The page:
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Kine 1000 2012-2013 Course Outline

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Department
Kinesiology & Health Science
Course
KINE 1000
Professor
Hernan Humana
Semester
Fall

Description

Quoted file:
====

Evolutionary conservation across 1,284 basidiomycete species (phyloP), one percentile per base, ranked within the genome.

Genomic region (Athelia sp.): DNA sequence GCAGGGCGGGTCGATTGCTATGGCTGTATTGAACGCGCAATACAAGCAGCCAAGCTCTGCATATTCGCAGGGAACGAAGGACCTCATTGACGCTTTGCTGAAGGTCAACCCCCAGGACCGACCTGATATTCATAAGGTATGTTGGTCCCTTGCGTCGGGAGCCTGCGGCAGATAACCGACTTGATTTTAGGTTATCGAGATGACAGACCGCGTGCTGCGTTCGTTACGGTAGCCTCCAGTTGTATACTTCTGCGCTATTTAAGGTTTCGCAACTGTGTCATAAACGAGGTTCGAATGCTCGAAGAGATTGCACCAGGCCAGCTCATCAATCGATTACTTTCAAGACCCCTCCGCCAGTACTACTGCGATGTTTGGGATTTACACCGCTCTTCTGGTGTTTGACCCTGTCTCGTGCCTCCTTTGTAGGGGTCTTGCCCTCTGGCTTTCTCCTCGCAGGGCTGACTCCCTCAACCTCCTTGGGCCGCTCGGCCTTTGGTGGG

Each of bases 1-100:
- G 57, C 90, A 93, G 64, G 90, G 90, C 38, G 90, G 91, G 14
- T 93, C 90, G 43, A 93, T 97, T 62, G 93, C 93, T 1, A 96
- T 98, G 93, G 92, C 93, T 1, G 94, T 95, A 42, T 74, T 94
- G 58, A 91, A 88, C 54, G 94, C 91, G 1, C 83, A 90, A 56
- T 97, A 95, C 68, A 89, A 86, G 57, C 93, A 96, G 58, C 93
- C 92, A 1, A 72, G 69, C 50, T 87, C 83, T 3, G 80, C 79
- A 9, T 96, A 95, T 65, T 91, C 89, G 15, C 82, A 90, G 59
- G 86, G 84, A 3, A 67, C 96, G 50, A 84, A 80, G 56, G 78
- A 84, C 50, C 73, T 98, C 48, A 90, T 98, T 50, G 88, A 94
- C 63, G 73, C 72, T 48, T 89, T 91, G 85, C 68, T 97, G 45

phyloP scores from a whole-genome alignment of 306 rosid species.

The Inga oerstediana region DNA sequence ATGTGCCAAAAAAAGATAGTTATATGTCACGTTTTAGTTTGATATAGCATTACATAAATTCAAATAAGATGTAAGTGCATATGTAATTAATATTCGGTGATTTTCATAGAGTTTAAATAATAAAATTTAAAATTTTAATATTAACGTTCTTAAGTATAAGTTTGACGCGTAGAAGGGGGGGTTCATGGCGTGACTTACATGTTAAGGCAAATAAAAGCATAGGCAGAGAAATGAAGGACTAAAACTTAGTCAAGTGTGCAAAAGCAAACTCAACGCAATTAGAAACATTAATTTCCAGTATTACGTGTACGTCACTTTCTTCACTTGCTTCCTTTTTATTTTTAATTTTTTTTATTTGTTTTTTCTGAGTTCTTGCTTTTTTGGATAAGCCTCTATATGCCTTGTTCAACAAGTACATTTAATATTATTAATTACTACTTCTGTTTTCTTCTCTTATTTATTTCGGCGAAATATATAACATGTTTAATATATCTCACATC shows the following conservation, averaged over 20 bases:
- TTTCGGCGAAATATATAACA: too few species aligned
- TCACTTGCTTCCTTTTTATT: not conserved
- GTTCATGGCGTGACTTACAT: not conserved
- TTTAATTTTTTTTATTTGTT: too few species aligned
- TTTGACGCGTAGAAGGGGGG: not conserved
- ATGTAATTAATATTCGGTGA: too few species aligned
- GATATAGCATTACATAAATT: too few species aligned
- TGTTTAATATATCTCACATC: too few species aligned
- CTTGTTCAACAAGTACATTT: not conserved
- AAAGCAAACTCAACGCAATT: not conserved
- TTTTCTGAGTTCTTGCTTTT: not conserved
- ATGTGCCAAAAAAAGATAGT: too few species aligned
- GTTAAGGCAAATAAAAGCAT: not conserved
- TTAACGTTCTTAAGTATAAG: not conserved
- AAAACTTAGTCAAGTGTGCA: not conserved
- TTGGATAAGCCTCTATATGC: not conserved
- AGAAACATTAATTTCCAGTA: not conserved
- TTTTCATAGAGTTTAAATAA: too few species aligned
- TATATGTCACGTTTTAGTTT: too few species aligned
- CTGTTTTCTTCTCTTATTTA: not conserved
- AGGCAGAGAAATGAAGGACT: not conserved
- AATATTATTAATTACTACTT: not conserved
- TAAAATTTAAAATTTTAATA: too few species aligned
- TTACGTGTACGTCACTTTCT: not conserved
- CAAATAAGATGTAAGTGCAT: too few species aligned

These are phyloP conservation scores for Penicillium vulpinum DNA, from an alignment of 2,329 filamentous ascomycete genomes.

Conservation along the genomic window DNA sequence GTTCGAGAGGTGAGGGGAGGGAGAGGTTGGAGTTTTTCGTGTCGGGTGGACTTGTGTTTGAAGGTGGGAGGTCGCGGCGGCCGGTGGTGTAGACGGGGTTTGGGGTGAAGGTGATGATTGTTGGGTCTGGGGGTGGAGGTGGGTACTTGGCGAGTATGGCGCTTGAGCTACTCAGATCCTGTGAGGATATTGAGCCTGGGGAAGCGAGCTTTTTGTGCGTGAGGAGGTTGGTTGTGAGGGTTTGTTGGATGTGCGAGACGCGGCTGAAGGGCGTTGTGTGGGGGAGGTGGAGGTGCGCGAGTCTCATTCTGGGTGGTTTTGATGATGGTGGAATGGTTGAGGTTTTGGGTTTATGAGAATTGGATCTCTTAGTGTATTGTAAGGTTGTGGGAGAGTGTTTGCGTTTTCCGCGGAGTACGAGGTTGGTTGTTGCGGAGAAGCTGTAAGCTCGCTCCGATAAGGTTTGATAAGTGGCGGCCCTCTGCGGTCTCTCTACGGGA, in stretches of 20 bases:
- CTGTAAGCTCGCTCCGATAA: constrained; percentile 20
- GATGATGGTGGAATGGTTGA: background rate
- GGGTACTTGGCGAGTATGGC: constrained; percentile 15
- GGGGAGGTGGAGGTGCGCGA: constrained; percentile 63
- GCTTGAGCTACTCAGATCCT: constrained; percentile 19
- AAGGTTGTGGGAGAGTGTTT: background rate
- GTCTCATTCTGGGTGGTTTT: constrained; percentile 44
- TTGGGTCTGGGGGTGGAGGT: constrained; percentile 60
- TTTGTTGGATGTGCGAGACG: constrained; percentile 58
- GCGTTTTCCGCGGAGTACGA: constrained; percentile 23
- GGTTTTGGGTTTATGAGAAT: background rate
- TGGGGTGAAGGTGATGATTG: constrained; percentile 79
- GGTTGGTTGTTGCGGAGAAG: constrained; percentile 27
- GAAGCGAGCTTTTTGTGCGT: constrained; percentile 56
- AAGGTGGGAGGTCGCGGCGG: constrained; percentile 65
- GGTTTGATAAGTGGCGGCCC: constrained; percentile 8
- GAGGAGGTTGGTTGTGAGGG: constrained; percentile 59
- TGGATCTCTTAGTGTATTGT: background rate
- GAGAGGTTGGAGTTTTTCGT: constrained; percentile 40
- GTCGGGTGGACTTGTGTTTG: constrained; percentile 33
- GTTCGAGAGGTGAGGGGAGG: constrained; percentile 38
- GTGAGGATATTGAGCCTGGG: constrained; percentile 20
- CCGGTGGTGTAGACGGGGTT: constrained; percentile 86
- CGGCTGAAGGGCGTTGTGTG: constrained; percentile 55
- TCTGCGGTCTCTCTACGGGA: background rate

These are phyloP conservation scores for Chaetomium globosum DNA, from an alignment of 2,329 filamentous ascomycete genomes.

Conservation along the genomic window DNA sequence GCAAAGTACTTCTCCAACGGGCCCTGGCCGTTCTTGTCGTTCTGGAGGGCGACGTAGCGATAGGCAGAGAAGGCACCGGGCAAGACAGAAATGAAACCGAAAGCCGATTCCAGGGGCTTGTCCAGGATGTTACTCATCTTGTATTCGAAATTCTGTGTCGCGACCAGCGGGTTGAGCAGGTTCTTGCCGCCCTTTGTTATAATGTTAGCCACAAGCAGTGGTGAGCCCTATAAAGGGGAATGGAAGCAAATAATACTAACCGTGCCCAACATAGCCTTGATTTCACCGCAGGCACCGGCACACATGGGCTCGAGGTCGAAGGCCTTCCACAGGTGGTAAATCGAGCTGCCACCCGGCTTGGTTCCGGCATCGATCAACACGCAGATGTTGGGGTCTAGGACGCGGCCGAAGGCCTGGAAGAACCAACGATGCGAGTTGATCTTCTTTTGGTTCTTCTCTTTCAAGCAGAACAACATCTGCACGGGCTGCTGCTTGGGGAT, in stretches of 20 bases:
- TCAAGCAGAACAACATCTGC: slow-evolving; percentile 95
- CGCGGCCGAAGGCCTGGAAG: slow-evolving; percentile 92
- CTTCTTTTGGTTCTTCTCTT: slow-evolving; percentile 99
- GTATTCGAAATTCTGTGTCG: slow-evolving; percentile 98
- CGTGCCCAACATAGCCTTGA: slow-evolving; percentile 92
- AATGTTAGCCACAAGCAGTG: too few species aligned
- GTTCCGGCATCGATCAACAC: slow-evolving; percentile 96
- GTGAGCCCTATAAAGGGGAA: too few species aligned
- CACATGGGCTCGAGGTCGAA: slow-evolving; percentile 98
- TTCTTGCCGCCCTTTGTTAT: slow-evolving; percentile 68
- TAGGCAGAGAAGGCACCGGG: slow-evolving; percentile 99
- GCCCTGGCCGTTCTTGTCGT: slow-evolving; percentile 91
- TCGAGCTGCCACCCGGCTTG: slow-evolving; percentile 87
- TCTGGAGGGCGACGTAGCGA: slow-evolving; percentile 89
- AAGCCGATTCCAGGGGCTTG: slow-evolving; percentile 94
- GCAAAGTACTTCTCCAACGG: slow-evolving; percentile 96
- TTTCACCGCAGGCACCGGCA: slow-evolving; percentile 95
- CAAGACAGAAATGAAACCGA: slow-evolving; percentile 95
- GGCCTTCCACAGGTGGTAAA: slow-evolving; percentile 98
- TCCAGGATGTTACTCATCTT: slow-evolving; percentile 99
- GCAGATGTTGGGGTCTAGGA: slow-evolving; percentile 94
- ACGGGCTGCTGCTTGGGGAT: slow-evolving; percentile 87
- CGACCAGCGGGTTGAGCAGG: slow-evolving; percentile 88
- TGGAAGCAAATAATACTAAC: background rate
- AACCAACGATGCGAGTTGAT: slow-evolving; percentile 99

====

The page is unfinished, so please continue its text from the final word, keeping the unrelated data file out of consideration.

Faculty of Health School of Kinesiology and Health Science Socio-cultural Perspectives in Kinesiology Course: HH/AS/SC KINE 1000 6.0 (Sections A and B) Term: Fall and Winter Terms 2012-13 Time/Location: Lectures Section A M/W 8:30 9:20am CLH L Section B M/W 9:30 10:20am CLH L Tutorials Weekly one-hour tutorial on Mon-Thurs from 8:30 2:30pm Please refer to your official timetable for tutorial location Course Director: Course Instructor: Prof. Hernn E. Humaa Dr. Parissa Safai (416) 736-2100 ext. 66910 (416) 736-2100 ext. 23040 358 Stong College 335 Bethune College Email: [email protected] Email: [email protected] Office Hours: By appointment only Office Hours: By appointment only Tutorial Coordinator: Dr. Nick Ashby 306 Stong College Email: [email protected] Administration Teaching Assistant: Lauren Tristani [email protected] Tutorial Leaders: Farah Islam [email protected] Daniel Perez [email protected] Cheryl Pritlove [email protected] Christine Andraos [email protected] Theresa Kim [email protected] Meysam Pirbaglou [email protected] Mata Catsoulis [email protected] Angela Cowling [email protected] Seyedeh Mortazavi [email protected] John Vlahos [email protected] Lauren Wolman [email protected] Annie Hua [email protected] Khshboo Vora [email protected] Shauna Cappe [email protected] Tessa Clemens [email protected] Rachel Stone [email protected] Theresa Beesley [email protected] Noah Wayne [email protected] Nick Ashby [email protected] Tutorial Leaders office hours and office locations will be posted on the door of 306 Stong College. Extended Course Description Students are introduced to the socio-cultural study of the body, health and healthcare. That the body is a social construction as well as a biological organism means that no human being lives outside of society. We all experience lifelong socialization as embodied persons interacting within specific social environments. An individuals social body is categorized and trained into socially approved roles and practices that are informed by cultural, political and historical conditions and that influence and are influenced by ones perceived gender, appearance, age, sexual orientation, race, ethnicity, ability, and class or caste. As the core socio-cultural course in our Kinesiology and Health Science undergraduate degree, KINE 1000 focuses on understanding the social body as key to a critical approach to physical culture, health and human rights. Course Objectives Following this course, students will be able to: 1. Understand the concept of social construction as it pertains to physical activity, the body and health. 2. Develop a critical understanding of how power relations, privilege and stereotyping generate and perpetuate inequalities and prejudices about human bodies with respect to hegemonic societal standards of health and performance. 3. Critically reflect on the nature of scientific paradigms and scientific knowledge as it pertains to the study of physical activity, body and health. 4. Analyze physical activity and health as social and historical institutions influenced by material conditions of life. 5. Analyze physical activity and sport in contemporary North American society sociologically. 6. Develop and have the opportunity to demonstrate university-level reading comprehension, critical evaluation, and writing skills. Email policy Email is great technology when used in moderation. Although you may use email to share comments and concerns not raised in class, email will be reserved primarily for arranging appointments and/or attending to issues that need to be resolved before the next tutorial. Consult the course outline prior to emailing since often the information is there. Emailed queries on material found in the course outline and/or Moodle will NOT be answered. Course material will be reviewed in class only. Every effort will be made to respond to emails within two business days. Please ensure that email messages are professional, clear and coherent. Avoid instant text messaging terms, inappropriate language, emoticons and poor spelling, punctuation or grammar. Simply put, if we cannot understand your email, we cannot respond to it. Please include in the subject line of the email. Emails should be initially directed to your Tutorial Leader. Following that, emails should be directed to the Course Director. DESTINATION GRADUATION! A special combined class for KINE 1000 and KINE 1020 will be held Friday, September 7, 2012 from 8:30am to 10:30am in the Tait McKenzie Gym. Draws for $100 York Bookstore gift certificates and team prizes for fun games will be awarded. All participants will receive a special York gift for attending. 2 Course Organization There are two one-hour lectures each week. Lectures for Section A will be held every Monday and Wednesday from 8:30am to 9:20am, while lectures for Section B will be held every Monday and Wednesday from 9:30am to 10:20am. All lectures will be held in Curtis Lecture Hall (CLH) L. There th is also a mandatory weekly one-hour tutorial starting the week of September 10 in various locations across campus. Please remember your tutorial number for all assignments and exams. Students are expected to prepare in advance the weekly-required readings for discussion in tutorials. Course Text This course utilizes a Course Reader and Critical Skills Manual entitled: Demystifying Kinesiology: Socio-cultural Perspectives in Kinesiology. The shrink-wrapped course kit can be obtained from the York University Bookstore in York Lanes. The course kit changes each year, therefore make sure to purchase the 2012-2013 kit. Course Evaluation Assessment Item Percentage of Final Grade Due Date Photo Analysis 10% Monday, October 15, 2012 Mid-Term Exam 25% Date and Time TBD Leisure Mapping Essay 20% Monday, February 25, 2013 Tutorial Attendance and 10% Grade to be calculated following Participation final tutorial of winter term Final Exam 35% Date and Time TBD Mandatory Format Requirements for Written Work Unless specified otherwise, all written work must: - Include a Title Page with Student Name and Number - Be double-spaced - Use 12pt Times New Roman font - Not be underlined or in boldface - Use one inch margins all around - Have pages numbered - Use paragraphs (point form notes are not acceptable) - Use APA formatting for in-text citations and referencing (see APA Publication Manual, 6 Ed.) Turnitin In order to maintain the academic integrity of your degree, the course utilises Turnitin as a method of reducing plagiarism. In addition to handing in hard copies of the assignments at the beginning of lectures, students are to submit a copy of their work to Turnitin no later than the beginning of lecture. If you prefer not to submit to Turnitin, you must contact the Course Director no later than two full weeks before the assignment deadline, submit all the draft copies, write an Annotated Bibliography of all the references used in preparing your work and be prepared for an oral presentation and defense of your work. Moodle Most, but not all, lectures will be recorded through lecture capture technology and be posted in our course Moodle site. In efforts to encourage comprehensive note-taking skills, we post our Power Point presentation slides following lecture. Be aware that lecture capture and web-posted slides should be approached as a complement to your lectures, not a substitute. 3